How ChatGPT got a passing score in the law school exam, but could not be a good student
The interactive AI ` ` ChatGPT '' announced by OpenAI has a passing score in the university-level open-ended exam and the final exam of the Master of Business Administration (MBA), and researchers need to see the gist of the paper written by ChatGPT. It has been pointed out that the high ability to generate sentences has become a hot topic. Newly reported content in January 2023 shows that ChatGPT repeatedly challenged multiple-choice and essay tests for law school students, and that ChatGPT achieved passing scores on all tests. increase.
ChatGPT Goes to Law School by Jonathan H. Choi, Kristin E. Hickman, Amy Monahan, Daniel Schwarcz :: SSRN
???????? new white paper! We used ChatGPT to write exams and graded them blind alongside real law students at Minnesota. ChatGPT got a C+ average and a low but passing grade in Con Law, Employee Benefits, Tax, Torts 1/5 https://t.co/sN8uW4qtnR— Jon Choi (@JonathanHChoi) January 24, 2023
ChatGPT bot passes US law school exam
The conversational AI ``ChatGPT'', which can create natural sentences, has very high ability, and there were reports that it could pass the doctor's license examination and the examination for the master's degree in business administration, so various opinions were received about ChatGPT. I'm here. Especially in the field of education, about 17% of Stanford University students answered that they 'use ChatGPT for assignments or exams,' and discussions are becoming more active.
17% of students answered that they use ChatGPT for assignments or exams - GIGAZINE
According to the white paper 'ChatGPT goes to law school' published on January 25, 2023 in the Social Science Research Network (SSRN) , Professor Jonathan Choi of the University of Minnesota Law School asked 95 multiple-choice questions and 12 questions. We are conducting a survey to have ChatGPT answer four exams for law school students consisting of short essay questions. The exam covered a wide range of legal themes, from constitutional law to taxation and tort, but as a result of scoring, ChatGPT was reported to have earned a comprehensive passing score of 'C+' on all exams.
According to the report, ChatGPT's answer was sufficient as a passing score, but in most subjects it was close to the bottom of the class, and in multiple-choice questions including math problems, it was 'exploding'. In the study that earned a passing score on the United States Medical Licensing Exam (USMLE), which is an American medical license examination, it recorded 60% of the passing score, and on the final exam of the MBA program, it received a grade of B to B minus. So, although it is at the passing level, it does not get a high score, and Professor Choi also says, 'It is enough to pass, but it is not an excellent student.'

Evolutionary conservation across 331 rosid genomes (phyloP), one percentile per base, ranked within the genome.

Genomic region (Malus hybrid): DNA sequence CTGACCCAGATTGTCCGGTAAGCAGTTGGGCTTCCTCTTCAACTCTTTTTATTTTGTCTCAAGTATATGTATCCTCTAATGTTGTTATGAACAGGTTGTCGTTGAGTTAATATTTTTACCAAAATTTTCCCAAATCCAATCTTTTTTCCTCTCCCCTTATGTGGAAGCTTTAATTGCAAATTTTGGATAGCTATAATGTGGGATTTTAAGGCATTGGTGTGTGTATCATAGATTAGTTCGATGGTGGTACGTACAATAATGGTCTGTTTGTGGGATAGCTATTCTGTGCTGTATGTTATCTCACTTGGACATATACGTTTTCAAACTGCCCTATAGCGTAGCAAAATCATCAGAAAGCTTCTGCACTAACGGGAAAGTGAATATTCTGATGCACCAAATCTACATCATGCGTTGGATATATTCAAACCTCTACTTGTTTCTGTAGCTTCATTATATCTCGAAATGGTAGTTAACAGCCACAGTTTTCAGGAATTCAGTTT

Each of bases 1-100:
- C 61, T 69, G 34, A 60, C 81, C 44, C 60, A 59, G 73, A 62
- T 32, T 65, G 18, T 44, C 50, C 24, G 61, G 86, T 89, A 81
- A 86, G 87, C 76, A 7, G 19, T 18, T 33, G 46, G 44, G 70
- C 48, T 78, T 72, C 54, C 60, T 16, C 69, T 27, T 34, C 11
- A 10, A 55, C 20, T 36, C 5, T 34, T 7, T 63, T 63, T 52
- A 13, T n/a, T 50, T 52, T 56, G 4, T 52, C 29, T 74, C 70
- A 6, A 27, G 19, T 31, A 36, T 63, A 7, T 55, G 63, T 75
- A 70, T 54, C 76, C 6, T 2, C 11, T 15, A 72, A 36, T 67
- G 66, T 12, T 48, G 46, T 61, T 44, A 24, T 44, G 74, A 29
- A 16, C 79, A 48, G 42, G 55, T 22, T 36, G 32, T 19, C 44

In response to ChatGPT, Professor Choi said, ``When writing essays, ChatGPT grasped the basic legal rules well, and the structure and composition were consistently solid. I was not good at finding problems in sentences, which is a skill, and I was not able to proceed with deep reasoning and analysis.
In essays, ChatGPT accurately recited legal rules and correctly described cases (without citations). But it was bad at spotting issues and didn't provide deep reasoning or analysis.— Jon Choi (@JonathanHChoi) January 24, 2023
There are various opinions about ChatGPT, and there are movements to ban its use in educational settings and writing scientific papers with ChatGPT is prohibited at international conferences, but Professor Choi said, ``ChatGPT is a valuable teaching material. It could be,” he suggests. ChatGPT alone cannot create a ``good law student answer'', but by reading the answers you created yourself into ChatGPT, you can brush up on a ``better answer'', Or you can expect it to be very useful when opening a lawyer, ”said Choi.
Overall, ChatGPT wasn't a great law student acting alone, but we expect that collaborating with humans, language models like ChatGPT would be very useful to law students taking exams and to practicing lawyers.— Jon Choi (@JonathanHChoi) January 24, 2023
Professor Choi also reports that two out of three graders found out that they were ``bots written essays''. According to Mr. Choi, ``ChatGPT's grammar was perfect and it was somewhat repetitive, so I felt uncomfortable, so the scorers who saw it seemed to intuitively think it was a bot sentence.''
in Software, Posted by log1e_dh